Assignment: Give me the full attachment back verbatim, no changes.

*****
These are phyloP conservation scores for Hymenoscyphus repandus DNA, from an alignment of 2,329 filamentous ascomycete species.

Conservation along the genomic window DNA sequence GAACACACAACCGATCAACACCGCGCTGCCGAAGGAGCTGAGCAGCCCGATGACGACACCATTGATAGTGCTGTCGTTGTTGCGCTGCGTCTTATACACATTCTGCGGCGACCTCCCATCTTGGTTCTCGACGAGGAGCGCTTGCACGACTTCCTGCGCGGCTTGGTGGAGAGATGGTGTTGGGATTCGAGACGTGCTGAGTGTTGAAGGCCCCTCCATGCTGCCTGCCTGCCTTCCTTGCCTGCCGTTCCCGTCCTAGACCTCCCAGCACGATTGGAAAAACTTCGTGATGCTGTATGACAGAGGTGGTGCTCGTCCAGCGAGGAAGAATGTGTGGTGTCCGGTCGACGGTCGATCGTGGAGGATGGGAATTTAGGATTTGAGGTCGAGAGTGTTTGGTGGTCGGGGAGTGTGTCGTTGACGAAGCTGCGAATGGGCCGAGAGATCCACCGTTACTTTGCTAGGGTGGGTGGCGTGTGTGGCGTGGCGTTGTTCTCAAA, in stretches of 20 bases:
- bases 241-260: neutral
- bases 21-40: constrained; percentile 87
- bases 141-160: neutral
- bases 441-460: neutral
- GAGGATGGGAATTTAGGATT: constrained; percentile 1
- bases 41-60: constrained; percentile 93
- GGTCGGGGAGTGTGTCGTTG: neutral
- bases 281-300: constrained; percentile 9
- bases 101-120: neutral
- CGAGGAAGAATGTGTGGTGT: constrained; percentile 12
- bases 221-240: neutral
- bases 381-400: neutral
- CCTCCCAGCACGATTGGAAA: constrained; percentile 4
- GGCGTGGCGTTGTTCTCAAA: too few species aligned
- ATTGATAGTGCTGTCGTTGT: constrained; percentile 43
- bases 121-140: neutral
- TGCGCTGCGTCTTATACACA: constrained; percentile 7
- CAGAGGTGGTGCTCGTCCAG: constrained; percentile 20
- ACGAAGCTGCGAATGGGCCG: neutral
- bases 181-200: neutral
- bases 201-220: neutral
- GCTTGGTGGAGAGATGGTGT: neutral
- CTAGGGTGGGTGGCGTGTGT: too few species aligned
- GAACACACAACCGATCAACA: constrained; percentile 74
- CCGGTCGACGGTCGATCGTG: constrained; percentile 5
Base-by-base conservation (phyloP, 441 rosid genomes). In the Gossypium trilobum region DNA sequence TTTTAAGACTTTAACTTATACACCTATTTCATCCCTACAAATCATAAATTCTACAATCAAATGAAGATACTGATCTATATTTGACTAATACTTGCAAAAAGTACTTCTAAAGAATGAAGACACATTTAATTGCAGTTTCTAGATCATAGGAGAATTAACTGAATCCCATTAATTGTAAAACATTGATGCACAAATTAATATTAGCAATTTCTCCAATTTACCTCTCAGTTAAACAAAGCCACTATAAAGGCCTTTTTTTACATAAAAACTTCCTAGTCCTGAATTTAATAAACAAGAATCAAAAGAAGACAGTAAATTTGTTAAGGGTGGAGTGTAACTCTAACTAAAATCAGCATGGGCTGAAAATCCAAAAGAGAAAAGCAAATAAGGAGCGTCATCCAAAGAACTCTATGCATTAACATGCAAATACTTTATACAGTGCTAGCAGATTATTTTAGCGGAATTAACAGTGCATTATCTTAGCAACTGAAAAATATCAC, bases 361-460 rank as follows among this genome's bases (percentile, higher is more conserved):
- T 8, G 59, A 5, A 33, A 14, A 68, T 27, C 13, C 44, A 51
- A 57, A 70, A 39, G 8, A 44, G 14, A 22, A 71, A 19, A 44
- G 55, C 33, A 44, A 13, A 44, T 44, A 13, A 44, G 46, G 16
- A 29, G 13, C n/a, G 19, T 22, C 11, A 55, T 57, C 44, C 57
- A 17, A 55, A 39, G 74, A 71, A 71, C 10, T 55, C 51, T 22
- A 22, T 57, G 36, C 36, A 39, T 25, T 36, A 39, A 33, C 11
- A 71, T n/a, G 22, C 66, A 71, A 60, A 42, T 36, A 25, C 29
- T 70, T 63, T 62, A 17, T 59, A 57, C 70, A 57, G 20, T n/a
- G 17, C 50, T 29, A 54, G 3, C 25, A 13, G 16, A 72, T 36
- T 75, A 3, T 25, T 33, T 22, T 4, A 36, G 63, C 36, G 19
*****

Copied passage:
These are phyloP conservation scores for Hymenoscyphus repandus DNA, from an alignment of 2,329 filamentous ascomycete species.

Conservation along the genomic window DNA sequence GAACACACAACCGATCAACACCGCGCTGCCGAAGGAGCTGAGCAGCCCGATGACGACACCATTGATAGTGCTGTCGTTGTTGCGCTGCGTCTTATACACATTCTGCGGCGACCTCCCATCTTGGTTCTCGACGAGGAGCGCTTGCACGACTTCCTGCGCGGCTTGGTGGAGAGATGGTGTTGGGATTCGAGACGTGCTGAGTGTTGAAGGCCCCTCCATGCTGCCTGCCTGCCTTCCTTGCCTGCCGTTCCCGTCCTAGACCTCCCAGCACGATTGGAAAAACTTCGTGATGCTGTATGACAGAGGTGGTGCTCGTCCAGCGAGGAAGAATGTGTGGTGTCCGGTCGACGGTCGATCGTGGAGGATGGGAATTTAGGATTTGAGGTCGAGAGTGTTTGGTGGTCGGGGAGTGTGTCGTTGACGAAGCTGCGAATGGGCCGAGAGATCCACCGTTACTTTGCTAGGGTGGGTGGCGTGTGTGGCGTGGCGTTGTTCTCAAA, in stretches of 20 bases:
- bases 241-260: neutral
- bases 21-40: constrained; percentile 87
- bases 141-160: neutral
- bases 441-460: neutral
- GAGGATGGGAATTTAGGATT: constrained; percentile 1
- bases 41-60: constrained; percentile 93
- GGTCGGGGAGTGTGTCGTTG: neutral
- bases 281-300: constrained; percentile 9
- bases 101-120: neutral
- CGAGGAAGAATGTGTGGTGT: constrained; percentile 12
- bases 221-240: neutral
- bases 381-400: neutral
- CCTCCCAGCACGATTGGAAA: constrained; percentile 4
- GGCGTGGCGTTGTTCTCAAA: too few species aligned
- ATTGATAGTGCTGTCGTTGT: constrained; percentile 43
- bases 121-140: neutral
- TGCGCTGCGTCTTATACACA: constrained; percentile 7
- CAGAGGTGGTGCTCGTCCAG: constrained; percentile 20
- ACGAAGCTGCGAATGGGCCG: neutral
- bases 181-200: neutral
- bases 201-220: neutral
- GCTTGGTGGAGAGATGGTGT: neutral
- CTAGGGTGGGTGGCGTGTGT: too few species aligned
- GAACACACAACCGATCAACA: constrained; percentile 74
- CCGGTCGACGGTCGATCGTG: constrained; percentile 5
Base-by-base conservation (phyloP, 441 rosid genomes). In the Gossypium trilobum region DNA sequence TTTTAAGACTTTAACTTATACACCTATTTCATCCCTACAAATCATAAATTCTACAATCAAATGAAGATACTGATCTATATTTGACTAATACTTGCAAAAAGTACTTCTAAAGAATGAAGACACATTTAATTGCAGTTTCTAGATCATAGGAGAATTAACTGAATCCCATTAATTGTAAAACATTGATGCACAAATTAATATTAGCAATTTCTCCAATTTACCTCTCAGTTAAACAAAGCCACTATAAAGGCCTTTTTTTACATAAAAACTTCCTAGTCCTGAATTTAATAAACAAGAATCAAAAGAAGACAGTAAATTTGTTAAGGGTGGAGTGTAACTCTAACTAAAATCAGCATGGGCTGAAAATCCAAAAGAGAAAAGCAAATAAGGAGCGTCATCCAAAGAACTCTATGCATTAACATGCAAATACTTTATACAGTGCTAGCAGATTATTTTAGCGGAATTAACAGTGCATTATCTTAGCAACTGAAAAATATCAC, bases 361-460 rank as follows among this genome's bases (percentile, higher is more conserved):
- T 8, G 59, A 5, A 33, A 14, A 68, T 27, C 13, C 44, A 51
- A 57, A 70, A 39, G 8, A 44, G 14, A 22, A 71, A 19, A 44
- G 55, C 33, A 44, A 13, A 44, T 44, A 13, A 44, G 46, G 16
- A 29, G 13, C n/a, G 19, T 22, C 11, A 55, T 57, C 44, C 57
- A 17, A 55, A 39, G 74, A 71, A 71, C 10, T 55, C 51, T 22
- A 22, T 57, G 36, C 36, A 39, T 25, T 36, A 39, A 33, C 11
- A 71, T n/a, G 22, C 66, A 71, A 60, A 42, T 36, A 25, C 29
- T 70, T 63, T 62, A 17, T 59, A 57, C 70, A 57, G 20, T n/a
- G 17, C 50, T 29, A 54, G 3, C 25, A 13, G 16, A 72, T 36
- T 75, A 3, T 25, T 33, T 22, T 4, A 36, G 63, C 36, G 19